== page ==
Research over the past 100 years (1) has repeatedly indicated caloric restriction protects against tumor development and increases longevity. However, more recent research, specifically two studies in monkeys (2), suggests these benefits may only be seen when caloric restriction is compared to an unhealthy diet or unhealthy controls (3).
The majority of older research on caloric restriction tested the effects of continuous energy restriction (CER) — that is, reducing the number of calories consumed every day for weeks, months, or years. Recent research has begun to focus on intermittent energy restriction (IER), which refers to any time-restricted form of calorie restriction, ranging from daily or extended fasts to alternate-day restricted feeding. This 2016 paper reviews research suggesting IER may reduce cancer risk, cancer progression, or cancer biomarkers.
At the time of this review’s publication, the majority of the research testing the impact of IER on cancer biomarkers or progression had been conducted in rat studies. The majority of these studies (4), but not all (5), indicated IER reduces rates of tumor development. IER more consistently prevented the growth and development of mammary tumors than prostate tumors, which may be explained in part by the interruptions in menstrual cycles induced by IER in rats (6).
Two other trials provide a potential explanation for these inconsistencies (7). In these studies, IER regimens involving complete or near-complete caloric restriction (>75%) on fasting days suppressed IGF-1 (insulin-like growth factor) levels and reduced tumor cell proliferation while less intensive fasts did not. It is worth noting, however, that rodents and humans respond differently to some fasting regimens, with rodents transitioning into ketosis more quickly and with less caloric restriction than fasting.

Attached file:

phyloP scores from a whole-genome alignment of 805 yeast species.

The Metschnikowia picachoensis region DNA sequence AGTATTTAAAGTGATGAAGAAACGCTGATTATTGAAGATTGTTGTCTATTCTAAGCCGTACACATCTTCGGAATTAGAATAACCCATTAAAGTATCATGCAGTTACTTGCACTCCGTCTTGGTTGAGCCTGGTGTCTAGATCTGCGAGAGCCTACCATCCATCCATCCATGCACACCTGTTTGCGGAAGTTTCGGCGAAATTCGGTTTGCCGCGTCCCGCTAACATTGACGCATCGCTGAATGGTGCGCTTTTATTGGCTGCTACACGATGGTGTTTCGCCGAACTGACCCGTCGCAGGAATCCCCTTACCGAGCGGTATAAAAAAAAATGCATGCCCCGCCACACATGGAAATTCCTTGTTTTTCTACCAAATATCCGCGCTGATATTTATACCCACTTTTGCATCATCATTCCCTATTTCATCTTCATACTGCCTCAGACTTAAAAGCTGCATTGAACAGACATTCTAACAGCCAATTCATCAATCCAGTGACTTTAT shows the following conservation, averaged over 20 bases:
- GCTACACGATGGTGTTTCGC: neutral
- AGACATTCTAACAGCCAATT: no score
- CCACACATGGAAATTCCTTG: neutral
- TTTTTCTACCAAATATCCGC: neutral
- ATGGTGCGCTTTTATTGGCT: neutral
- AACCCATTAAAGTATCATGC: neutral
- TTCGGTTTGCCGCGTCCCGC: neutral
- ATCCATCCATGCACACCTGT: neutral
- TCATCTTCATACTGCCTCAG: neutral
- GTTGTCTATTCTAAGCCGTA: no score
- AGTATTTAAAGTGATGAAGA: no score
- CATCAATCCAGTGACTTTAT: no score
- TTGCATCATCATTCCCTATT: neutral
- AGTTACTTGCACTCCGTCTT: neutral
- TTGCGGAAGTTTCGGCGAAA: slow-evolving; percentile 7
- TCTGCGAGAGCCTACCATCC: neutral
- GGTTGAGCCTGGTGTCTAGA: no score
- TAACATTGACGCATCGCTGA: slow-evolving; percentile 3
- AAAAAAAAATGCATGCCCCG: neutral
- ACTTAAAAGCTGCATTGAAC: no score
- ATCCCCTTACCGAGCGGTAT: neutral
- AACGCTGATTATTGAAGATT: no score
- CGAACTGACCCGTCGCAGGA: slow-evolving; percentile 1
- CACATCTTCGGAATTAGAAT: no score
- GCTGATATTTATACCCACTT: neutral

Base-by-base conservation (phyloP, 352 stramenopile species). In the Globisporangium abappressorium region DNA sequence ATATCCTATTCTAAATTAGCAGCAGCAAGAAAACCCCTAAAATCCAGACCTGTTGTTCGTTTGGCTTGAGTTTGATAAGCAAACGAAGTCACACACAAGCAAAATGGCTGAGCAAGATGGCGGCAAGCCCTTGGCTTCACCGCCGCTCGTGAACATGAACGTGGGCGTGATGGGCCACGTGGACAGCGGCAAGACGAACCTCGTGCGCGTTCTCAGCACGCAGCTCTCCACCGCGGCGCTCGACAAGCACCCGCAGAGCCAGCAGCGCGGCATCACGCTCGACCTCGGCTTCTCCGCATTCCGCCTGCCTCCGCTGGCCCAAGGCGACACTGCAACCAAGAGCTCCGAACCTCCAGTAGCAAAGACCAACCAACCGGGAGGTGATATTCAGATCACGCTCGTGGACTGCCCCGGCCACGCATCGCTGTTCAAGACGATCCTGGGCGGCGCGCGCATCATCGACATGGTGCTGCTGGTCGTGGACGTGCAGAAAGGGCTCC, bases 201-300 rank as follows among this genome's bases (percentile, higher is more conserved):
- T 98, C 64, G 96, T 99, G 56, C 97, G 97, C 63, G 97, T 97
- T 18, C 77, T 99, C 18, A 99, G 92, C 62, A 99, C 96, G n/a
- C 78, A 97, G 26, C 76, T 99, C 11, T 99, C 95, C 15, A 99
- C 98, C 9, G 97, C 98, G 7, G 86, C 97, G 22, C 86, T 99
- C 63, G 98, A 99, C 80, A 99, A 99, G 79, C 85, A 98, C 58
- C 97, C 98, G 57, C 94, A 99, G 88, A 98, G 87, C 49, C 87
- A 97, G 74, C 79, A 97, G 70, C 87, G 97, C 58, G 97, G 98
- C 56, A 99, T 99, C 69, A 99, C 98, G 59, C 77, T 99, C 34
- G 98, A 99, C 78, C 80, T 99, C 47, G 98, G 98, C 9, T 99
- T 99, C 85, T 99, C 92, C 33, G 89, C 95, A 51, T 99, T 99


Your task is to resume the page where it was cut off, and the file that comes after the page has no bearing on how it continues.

At the time of this paper’s publication, the authors did not find any research specifically testing the effects of IER on tumor development and/or progression in humans. They did note, however, that IER (often an alternate-day fast or similar program) rapidly reduces serum insulin levels and insulin receptor activity in humans, which is hypothesized to reduce cancer risk (8).
These conclusions are consistent with those featured previously on CrossFit.com. Valter Longo has argued the metabolic benefits of fasting are primarily due to fasting-induced suppression of IGF-1. Others similarly argue fasting triggers a “metabolic switch” that transitions the body from a state of high insulin, high glucose, and carbohydrate dependence to one of low insulin and glucose, reduced carbohydrate dependence, and increased fat burning; they also argue this metabolic transition reduces progression of metabolic disease and cancer risk factors.
The takeaway: Preliminary evidence, primarily in rodents, suggests fasting reduces cancer risk biomarkers (including IGF-1 and insulin levels) and may reduce the development and progression of certain tumors. More intensive fasts, such as complete fasting (100% caloric restriction) on alternating days, show more consistent benefits; more moderate fasts show equivocal clinical impact.